for almost all overseas the ctions it announces nspection in advance and gives companies six to eight weeks notice that it is coming and companies whether c.r.o.'s or drug companies to the inspections. they make travel arrangements f.d.a., taking them out to dinners and often it is just f.d.a. investigator with a handful of days to inspect the firms firms. so, i think there's a tremendous we are not aud that detecting and our drug supply rom overseas is based on the data that is being produced in that manner. talked about c.r.o. as in your testimony. the c.r.o.'s e
work about that is one of the forms of the pharmaceutical booming in china. s i pointed out in a recent stateme more than there are glob, .r.o. as around the nearly 30% based in china. hey have the largest, one of the largest is in china. of the world c.r.o. mark market. endemic there is some problems in terms of quality of for example.trials and meantimening it is also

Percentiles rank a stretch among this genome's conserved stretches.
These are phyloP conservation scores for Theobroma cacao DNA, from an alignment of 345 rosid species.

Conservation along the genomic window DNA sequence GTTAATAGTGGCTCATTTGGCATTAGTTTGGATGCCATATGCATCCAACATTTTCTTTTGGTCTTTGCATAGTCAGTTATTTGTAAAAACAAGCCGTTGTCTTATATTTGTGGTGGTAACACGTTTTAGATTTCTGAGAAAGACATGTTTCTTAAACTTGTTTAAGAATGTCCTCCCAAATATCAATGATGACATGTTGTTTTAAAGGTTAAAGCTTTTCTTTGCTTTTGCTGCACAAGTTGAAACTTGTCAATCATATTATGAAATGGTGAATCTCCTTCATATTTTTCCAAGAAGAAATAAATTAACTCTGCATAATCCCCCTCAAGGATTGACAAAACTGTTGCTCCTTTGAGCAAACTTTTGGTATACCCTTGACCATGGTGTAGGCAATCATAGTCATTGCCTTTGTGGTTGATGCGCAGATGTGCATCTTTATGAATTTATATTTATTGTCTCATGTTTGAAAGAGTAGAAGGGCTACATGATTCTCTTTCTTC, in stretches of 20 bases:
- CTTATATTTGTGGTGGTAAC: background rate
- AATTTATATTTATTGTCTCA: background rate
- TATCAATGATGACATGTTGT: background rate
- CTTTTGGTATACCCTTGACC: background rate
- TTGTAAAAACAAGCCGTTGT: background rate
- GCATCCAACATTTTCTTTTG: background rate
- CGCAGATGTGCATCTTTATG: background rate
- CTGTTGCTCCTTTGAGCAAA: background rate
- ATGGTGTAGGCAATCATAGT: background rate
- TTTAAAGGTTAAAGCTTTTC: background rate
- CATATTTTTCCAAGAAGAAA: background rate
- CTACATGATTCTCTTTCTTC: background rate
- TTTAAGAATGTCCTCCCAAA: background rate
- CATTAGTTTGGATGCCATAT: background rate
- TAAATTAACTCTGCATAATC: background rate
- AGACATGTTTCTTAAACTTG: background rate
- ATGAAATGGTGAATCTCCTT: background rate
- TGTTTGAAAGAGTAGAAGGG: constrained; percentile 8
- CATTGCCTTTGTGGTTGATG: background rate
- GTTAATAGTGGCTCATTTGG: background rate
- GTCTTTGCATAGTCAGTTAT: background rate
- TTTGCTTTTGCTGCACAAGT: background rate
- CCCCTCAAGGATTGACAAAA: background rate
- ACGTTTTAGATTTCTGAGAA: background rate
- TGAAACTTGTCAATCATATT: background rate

that pointing out that efforts tondeed made mprove the quality of the development and manufacturing of the drugs. ne of the important measures laun launched by the f.d.a. the requirement. that is to basically part of the effort to chinese around 3,000 pharmaceutical firms and make them big it -- the trying t raorp requirements they are trying to weed out the firms. so they realize it is a problem efforts in making
it way. >> i will come back the next round. >> thank you all. the truck somewhat by discussion today and on it panel mr. allen understanding all engagement i appreciateagement, that. and core issue we are talking is the safety of the products we are importing. that is not a question of fair or unfair. it is a question of life or death. i don't mean that to burst virtue. -- besmirch you. i don't understand why our desire to have a regulatory totem in china, our desire potentially truck imports of apis or something else if they cannot be validated as safe